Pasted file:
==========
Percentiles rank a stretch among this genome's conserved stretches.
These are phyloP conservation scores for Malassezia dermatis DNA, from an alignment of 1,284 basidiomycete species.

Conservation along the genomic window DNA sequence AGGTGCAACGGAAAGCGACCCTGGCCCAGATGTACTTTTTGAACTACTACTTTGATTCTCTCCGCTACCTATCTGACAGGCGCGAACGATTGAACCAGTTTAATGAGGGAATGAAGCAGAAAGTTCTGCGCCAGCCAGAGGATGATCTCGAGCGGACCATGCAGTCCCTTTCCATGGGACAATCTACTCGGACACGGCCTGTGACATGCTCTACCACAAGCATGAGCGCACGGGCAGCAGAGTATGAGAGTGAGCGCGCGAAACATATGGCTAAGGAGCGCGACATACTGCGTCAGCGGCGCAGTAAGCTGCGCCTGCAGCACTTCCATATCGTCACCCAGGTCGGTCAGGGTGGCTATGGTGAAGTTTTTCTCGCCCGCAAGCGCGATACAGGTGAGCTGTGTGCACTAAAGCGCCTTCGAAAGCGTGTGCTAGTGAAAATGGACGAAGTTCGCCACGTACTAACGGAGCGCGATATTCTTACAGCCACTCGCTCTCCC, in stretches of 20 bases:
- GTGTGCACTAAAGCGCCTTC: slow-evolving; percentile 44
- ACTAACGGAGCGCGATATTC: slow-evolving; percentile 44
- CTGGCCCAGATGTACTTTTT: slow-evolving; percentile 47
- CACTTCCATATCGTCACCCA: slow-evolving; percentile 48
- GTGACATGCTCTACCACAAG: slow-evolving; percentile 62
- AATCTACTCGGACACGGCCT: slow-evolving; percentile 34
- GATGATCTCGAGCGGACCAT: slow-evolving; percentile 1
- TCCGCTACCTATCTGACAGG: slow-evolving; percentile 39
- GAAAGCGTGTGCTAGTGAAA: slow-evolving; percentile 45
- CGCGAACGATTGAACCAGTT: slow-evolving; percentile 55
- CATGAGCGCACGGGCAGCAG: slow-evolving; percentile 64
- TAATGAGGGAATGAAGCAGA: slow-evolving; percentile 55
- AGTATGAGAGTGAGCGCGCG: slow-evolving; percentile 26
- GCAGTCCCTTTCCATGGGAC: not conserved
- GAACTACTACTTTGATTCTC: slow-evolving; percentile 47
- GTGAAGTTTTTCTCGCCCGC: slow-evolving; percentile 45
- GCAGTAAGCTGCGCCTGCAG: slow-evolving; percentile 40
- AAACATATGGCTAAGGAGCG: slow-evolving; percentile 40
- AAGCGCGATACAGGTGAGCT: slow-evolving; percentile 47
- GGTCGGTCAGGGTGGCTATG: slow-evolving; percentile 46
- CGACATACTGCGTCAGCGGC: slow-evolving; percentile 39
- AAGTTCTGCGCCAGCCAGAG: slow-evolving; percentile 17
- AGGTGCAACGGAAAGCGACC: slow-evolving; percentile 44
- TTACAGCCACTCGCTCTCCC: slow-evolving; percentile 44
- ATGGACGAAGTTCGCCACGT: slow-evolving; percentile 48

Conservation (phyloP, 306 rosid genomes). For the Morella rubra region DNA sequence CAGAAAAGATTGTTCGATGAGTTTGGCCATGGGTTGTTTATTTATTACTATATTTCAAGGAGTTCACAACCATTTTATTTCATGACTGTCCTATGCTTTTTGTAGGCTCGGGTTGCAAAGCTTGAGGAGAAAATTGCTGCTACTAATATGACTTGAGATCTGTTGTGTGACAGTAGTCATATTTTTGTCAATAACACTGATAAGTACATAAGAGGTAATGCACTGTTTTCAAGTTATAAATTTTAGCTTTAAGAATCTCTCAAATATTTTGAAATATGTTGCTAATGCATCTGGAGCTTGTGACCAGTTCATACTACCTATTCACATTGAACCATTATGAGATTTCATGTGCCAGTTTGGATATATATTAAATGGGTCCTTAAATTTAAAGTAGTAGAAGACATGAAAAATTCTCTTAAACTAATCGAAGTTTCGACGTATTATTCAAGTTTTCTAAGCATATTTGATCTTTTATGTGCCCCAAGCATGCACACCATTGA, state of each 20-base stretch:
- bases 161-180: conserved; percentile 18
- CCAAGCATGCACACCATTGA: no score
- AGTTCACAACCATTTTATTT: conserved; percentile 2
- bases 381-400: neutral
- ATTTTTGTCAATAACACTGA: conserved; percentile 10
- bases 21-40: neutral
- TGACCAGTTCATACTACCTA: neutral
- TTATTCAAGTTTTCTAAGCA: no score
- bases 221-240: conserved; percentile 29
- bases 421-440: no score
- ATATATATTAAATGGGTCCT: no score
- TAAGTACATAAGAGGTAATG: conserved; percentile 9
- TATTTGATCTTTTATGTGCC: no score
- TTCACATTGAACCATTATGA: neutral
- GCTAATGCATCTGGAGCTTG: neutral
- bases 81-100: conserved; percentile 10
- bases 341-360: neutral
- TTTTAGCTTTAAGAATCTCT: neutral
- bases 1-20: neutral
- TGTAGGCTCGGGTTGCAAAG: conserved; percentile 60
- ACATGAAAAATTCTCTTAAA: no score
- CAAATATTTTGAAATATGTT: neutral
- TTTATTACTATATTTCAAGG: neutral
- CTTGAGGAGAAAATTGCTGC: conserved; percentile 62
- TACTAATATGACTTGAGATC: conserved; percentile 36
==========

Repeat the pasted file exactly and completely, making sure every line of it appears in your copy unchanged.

Percentiles rank a stretch among this genome's conserved stretches.
These are phyloP conservation scores for Malassezia dermatis DNA, from an alignment of 1,284 basidiomycete species.

Conservation along the genomic window DNA sequence AGGTGCAACGGAAAGCGACCCTGGCCCAGATGTACTTTTTGAACTACTACTTTGATTCTCTCCGCTACCTATCTGACAGGCGCGAACGATTGAACCAGTTTAATGAGGGAATGAAGCAGAAAGTTCTGCGCCAGCCAGAGGATGATCTCGAGCGGACCATGCAGTCCCTTTCCATGGGACAATCTACTCGGACACGGCCTGTGACATGCTCTACCACAAGCATGAGCGCACGGGCAGCAGAGTATGAGAGTGAGCGCGCGAAACATATGGCTAAGGAGCGCGACATACTGCGTCAGCGGCGCAGTAAGCTGCGCCTGCAGCACTTCCATATCGTCACCCAGGTCGGTCAGGGTGGCTATGGTGAAGTTTTTCTCGCCCGCAAGCGCGATACAGGTGAGCTGTGTGCACTAAAGCGCCTTCGAAAGCGTGTGCTAGTGAAAATGGACGAAGTTCGCCACGTACTAACGGAGCGCGATATTCTTACAGCCACTCGCTCTCCC, in stretches of 20 bases:
- GTGTGCACTAAAGCGCCTTC: slow-evolving; percentile 44
- ACTAACGGAGCGCGATATTC: slow-evolving; percentile 44
- CTGGCCCAGATGTACTTTTT: slow-evolving; percentile 47
- CACTTCCATATCGTCACCCA: slow-evolving; percentile 48
- GTGACATGCTCTACCACAAG: slow-evolving; percentile 62
- AATCTACTCGGACACGGCCT: slow-evolving; percentile 34
- GATGATCTCGAGCGGACCAT: slow-evolving; percentile 1
- TCCGCTACCTATCTGACAGG: slow-evolving; percentile 39
- GAAAGCGTGTGCTAGTGAAA: slow-evolving; percentile 45
- CGCGAACGATTGAACCAGTT: slow-evolving; percentile 55
- CATGAGCGCACGGGCAGCAG: slow-evolving; percentile 64
- TAATGAGGGAATGAAGCAGA: slow-evolving; percentile 55
- AGTATGAGAGTGAGCGCGCG: slow-evolving; percentile 26
- GCAGTCCCTTTCCATGGGAC: not conserved
- GAACTACTACTTTGATTCTC: slow-evolving; percentile 47
- GTGAAGTTTTTCTCGCCCGC: slow-evolving; percentile 45
- GCAGTAAGCTGCGCCTGCAG: slow-evolving; percentile 40
- AAACATATGGCTAAGGAGCG: slow-evolving; percentile 40
- AAGCGCGATACAGGTGAGCT: slow-evolving; percentile 47
- GGTCGGTCAGGGTGGCTATG: slow-evolving; percentile 46
- CGACATACTGCGTCAGCGGC: slow-evolving; percentile 39
- AAGTTCTGCGCCAGCCAGAG: slow-evolving; percentile 17
- AGGTGCAACGGAAAGCGACC: slow-evolving; percentile 44
- TTACAGCCACTCGCTCTCCC: slow-evolving; percentile 44
- ATGGACGAAGTTCGCCACGT: slow-evolving; percentile 48

Conservation (phyloP, 306 rosid genomes). For the Morella rubra region DNA sequence CAGAAAAGATTGTTCGATGAGTTTGGCCATGGGTTGTTTATTTATTACTATATTTCAAGGAGTTCACAACCATTTTATTTCATGACTGTCCTATGCTTTTTGTAGGCTCGGGTTGCAAAGCTTGAGGAGAAAATTGCTGCTACTAATATGACTTGAGATCTGTTGTGTGACAGTAGTCATATTTTTGTCAATAACACTGATAAGTACATAAGAGGTAATGCACTGTTTTCAAGTTATAAATTTTAGCTTTAAGAATCTCTCAAATATTTTGAAATATGTTGCTAATGCATCTGGAGCTTGTGACCAGTTCATACTACCTATTCACATTGAACCATTATGAGATTTCATGTGCCAGTTTGGATATATATTAAATGGGTCCTTAAATTTAAAGTAGTAGAAGACATGAAAAATTCTCTTAAACTAATCGAAGTTTCGACGTATTATTCAAGTTTTCTAAGCATATTTGATCTTTTATGTGCCCCAAGCATGCACACCATTGA, state of each 20-base stretch:
- bases 161-180: conserved; percentile 18
- CCAAGCATGCACACCATTGA: no score
- AGTTCACAACCATTTTATTT: conserved; percentile 2
- bases 381-400: neutral
- ATTTTTGTCAATAACACTGA: conserved; percentile 10
- bases 21-40: neutral
- TGACCAGTTCATACTACCTA: neutral
- TTATTCAAGTTTTCTAAGCA: no score
- bases 221-240: conserved; percentile 29
- bases 421-440: no score
- ATATATATTAAATGGGTCCT: no score
- TAAGTACATAAGAGGTAATG: conserved; percentile 9
- TATTTGATCTTTTATGTGCC: no score
- TTCACATTGAACCATTATGA: neutral
- GCTAATGCATCTGGAGCTTG: neutral
- bases 81-100: conserved; percentile 10
- bases 341-360: neutral
- TTTTAGCTTTAAGAATCTCT: neutral
- bases 1-20: neutral
- TGTAGGCTCGGGTTGCAAAG: conserved; percentile 60
- ACATGAAAAATTCTCTTAAA: no score
- CAAATATTTTGAAATATGTT: neutral
- TTTATTACTATATTTCAAGG: neutral
- CTTGAGGAGAAAATTGCTGC: conserved; percentile 62
- TACTAATATGACTTGAGATC: conserved; percentile 36